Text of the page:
Norovirus

Norovirus

What is a Norovirus?

Noroviruses are a group of related viruses that cause gastroenteritis. Norovirus infections are extremely contagious and spread quickly through closed communities such as hospital wards, schools, nurseries and cruise ships.

The norovirus infection is often referred to as the “winter vomiting bug” though it is possible to catch it at any time of the year.

Symptoms of norovirus

The symptoms of norovirus are distinctive, and include:

  • sudden nausea
  • projectile vomiting
  • watery diarrhoea
  • painful stomach cramps
  • some people also report aching limbs, a slight fever and/or headaches.

Symptoms appear 1 to 2 days after becoming infected and usually last no more than 3 days.

Treatment

There are no simple treatments for norovirus; antibiotics do not work as the infection is caused by a virus. It is best to let the body clear the virus in due course whilst remaining at home. Medical advice is not usually required, and visiting environments filled with people such as the GP surgery will put others at risk; if concerned it is best to call for advice.

To help improve symptoms:

  • Drink plenty of fluids to avoid dehydration. The body will lose quite a lot of fluids through vomiting and diarrhoea; babies and elderly people are particularly at risk
  • Take paracetamol for any fever or aches and pains
  • Get plenty of rest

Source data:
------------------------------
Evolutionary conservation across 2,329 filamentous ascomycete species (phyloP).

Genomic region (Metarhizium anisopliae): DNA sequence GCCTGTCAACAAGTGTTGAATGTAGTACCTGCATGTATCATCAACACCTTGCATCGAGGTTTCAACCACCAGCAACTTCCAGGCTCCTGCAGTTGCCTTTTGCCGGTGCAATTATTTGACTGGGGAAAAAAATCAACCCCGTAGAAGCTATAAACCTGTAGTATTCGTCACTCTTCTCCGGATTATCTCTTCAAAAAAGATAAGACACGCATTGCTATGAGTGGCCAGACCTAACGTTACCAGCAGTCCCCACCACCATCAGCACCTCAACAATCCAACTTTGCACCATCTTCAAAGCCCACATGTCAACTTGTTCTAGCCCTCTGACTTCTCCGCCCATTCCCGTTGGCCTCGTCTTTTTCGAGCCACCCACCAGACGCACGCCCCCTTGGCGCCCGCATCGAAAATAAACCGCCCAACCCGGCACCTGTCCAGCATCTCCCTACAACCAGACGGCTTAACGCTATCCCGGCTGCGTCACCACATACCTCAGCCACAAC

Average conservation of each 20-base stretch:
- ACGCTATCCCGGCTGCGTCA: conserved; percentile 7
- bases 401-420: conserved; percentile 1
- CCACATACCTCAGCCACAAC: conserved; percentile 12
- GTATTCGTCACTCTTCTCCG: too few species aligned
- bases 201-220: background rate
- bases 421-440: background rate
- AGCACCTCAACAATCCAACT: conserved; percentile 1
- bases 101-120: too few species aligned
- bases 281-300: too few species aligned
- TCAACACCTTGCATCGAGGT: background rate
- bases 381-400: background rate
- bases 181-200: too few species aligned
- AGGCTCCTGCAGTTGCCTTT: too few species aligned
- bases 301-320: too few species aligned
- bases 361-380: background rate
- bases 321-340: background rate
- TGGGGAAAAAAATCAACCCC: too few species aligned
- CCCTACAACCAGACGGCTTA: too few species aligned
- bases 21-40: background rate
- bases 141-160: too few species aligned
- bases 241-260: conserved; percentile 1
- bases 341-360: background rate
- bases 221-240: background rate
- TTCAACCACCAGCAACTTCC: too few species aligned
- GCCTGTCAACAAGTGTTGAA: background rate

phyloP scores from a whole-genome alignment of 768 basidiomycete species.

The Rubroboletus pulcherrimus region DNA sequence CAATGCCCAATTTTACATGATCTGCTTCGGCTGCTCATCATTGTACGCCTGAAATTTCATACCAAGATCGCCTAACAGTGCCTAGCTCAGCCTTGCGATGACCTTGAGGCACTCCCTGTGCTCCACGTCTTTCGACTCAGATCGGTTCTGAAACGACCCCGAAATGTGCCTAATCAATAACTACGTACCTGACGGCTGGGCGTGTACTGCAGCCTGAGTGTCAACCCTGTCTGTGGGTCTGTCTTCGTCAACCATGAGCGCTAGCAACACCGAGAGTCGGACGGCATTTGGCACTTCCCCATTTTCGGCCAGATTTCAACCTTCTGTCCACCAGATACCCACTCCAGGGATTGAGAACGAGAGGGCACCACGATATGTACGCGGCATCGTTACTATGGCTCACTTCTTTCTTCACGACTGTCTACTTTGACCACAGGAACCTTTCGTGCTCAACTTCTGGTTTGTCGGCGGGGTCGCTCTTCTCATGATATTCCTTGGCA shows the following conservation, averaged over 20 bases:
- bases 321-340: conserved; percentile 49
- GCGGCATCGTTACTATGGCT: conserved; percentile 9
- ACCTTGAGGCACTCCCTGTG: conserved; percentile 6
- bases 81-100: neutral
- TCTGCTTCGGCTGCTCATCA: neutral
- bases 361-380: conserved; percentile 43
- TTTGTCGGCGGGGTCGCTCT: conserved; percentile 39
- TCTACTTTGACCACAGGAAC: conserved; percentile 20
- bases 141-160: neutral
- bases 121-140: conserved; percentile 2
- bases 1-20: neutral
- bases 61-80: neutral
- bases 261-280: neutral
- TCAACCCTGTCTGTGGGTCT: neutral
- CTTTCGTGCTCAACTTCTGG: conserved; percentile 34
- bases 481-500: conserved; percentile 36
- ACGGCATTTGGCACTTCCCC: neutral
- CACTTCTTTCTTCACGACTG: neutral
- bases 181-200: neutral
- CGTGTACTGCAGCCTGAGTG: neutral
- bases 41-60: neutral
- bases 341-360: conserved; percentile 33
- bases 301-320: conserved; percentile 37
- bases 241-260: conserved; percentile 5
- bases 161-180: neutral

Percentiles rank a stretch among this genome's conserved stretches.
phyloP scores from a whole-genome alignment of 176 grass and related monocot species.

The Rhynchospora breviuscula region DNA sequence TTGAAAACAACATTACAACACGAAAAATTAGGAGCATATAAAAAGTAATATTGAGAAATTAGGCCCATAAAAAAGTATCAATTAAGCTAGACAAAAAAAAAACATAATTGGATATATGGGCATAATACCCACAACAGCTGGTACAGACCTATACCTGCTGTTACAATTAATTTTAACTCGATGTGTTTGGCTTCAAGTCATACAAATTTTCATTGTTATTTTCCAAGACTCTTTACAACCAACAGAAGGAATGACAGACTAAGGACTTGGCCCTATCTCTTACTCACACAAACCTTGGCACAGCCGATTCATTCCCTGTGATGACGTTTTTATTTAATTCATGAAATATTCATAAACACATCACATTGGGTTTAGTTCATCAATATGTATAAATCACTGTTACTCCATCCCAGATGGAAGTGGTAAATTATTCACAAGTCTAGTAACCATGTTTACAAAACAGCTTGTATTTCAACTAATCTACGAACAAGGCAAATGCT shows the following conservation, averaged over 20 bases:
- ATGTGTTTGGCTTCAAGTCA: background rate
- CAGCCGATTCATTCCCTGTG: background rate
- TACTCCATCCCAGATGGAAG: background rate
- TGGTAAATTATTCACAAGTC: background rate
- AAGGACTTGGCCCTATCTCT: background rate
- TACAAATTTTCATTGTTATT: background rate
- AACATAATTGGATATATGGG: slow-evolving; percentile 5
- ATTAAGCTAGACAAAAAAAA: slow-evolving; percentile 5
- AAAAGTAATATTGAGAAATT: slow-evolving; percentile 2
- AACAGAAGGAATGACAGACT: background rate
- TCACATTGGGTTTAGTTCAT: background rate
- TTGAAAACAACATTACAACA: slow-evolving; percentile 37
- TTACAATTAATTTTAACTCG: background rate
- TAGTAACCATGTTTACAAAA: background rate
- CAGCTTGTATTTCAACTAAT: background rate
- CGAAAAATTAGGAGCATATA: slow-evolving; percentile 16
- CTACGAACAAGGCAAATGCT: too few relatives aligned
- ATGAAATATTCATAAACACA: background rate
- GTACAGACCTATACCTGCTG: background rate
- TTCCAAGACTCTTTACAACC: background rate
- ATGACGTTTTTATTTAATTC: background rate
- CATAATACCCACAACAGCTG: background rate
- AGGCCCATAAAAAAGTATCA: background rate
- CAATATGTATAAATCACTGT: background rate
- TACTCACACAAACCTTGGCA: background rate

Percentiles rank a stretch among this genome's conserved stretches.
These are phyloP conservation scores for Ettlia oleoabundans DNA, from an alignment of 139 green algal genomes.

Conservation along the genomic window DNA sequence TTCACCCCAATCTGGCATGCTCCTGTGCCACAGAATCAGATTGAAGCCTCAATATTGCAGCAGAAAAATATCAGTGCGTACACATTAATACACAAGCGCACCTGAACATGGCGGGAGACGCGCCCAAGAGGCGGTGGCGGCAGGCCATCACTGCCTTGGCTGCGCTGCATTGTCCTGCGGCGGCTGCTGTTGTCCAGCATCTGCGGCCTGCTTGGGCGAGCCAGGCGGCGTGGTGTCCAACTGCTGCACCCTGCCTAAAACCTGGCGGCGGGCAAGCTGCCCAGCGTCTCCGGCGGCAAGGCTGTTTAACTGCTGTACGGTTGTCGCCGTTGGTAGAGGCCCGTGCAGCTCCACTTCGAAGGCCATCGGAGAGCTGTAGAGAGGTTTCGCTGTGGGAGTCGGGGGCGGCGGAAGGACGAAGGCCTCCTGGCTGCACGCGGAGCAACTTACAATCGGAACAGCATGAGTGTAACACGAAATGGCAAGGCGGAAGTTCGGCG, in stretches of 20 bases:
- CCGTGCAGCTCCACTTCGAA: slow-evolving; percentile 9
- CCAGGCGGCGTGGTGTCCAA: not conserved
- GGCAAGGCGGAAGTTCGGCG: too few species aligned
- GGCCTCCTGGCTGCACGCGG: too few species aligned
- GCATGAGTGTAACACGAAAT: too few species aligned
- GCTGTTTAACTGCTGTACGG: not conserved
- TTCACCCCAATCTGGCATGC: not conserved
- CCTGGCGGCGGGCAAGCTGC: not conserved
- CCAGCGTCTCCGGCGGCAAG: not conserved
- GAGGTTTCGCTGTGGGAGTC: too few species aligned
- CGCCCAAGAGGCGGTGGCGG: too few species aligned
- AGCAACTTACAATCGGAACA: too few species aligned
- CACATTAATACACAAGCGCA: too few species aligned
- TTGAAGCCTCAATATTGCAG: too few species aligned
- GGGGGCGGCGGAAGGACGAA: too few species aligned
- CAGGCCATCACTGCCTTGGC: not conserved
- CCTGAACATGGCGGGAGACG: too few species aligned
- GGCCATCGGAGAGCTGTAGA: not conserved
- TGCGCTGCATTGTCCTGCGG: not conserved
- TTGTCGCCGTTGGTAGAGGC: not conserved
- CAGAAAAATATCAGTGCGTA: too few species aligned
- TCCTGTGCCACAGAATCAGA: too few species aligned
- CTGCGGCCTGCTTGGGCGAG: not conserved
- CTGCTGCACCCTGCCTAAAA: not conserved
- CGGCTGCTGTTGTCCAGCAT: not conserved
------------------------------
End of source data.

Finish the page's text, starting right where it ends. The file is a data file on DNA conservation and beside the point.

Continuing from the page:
• If eating try to stick to plain foods such as soup, bread or rice.
  • Rehydration drinks made from sachets bought from pharmacies will help if you have signs of dehydration, such as dark urine, dizziness or a dry mouth.

Prevention

Norovirus can spread very easily, and maintaining high standards of hygiene is vital to avoiding the bug. Hands should be washed regularly whilst you are ill and it is necessary to stay off work or school until at least 48 hours after the symptoms have cleared, to reduce the risk of passing it on.

Disinfect any surfaces or objects that may have been contaminated, preferably using a bleach-based household cleaner. Wash any items of clothing or bedding that could have become contaminated separately on a hot wash to ensure the virus is killed, and sure no towels or flannels are shared.

Avoid eating raw, unwashed food produce; be extremely wary of eating oysters as they can carry norovirus.

Maintaining a strong immune system by having the recommended daily allowance of fruit and vegetables, cutting back on alcohol and avoiding cigarettes will also help to prevent infection.

When to seek Further Advice

If there is a risk of a more serious problem, it will be necessary to contact the G.P for further advice. Seek medical advice if:

  • your baby or child has passed six or more watery stools in the past 24 hours, or has vomited more than three times
  • your child is less responsive, or has developed a fever
  • you notice symptoms of severe dehydration; remember babies and elderly people are at greater risk of becoming dehydrated
  • you have bloody diarrhoea
  • symptoms have not started to improve after a few days
    you or your child have a serious underlying condition, such as kidney disease, and have diarrhoea and vomiting

Your GP may suggest sending off a sample of your stool to a laboratory to confirm the presence of norovirus or establish if you have another infection.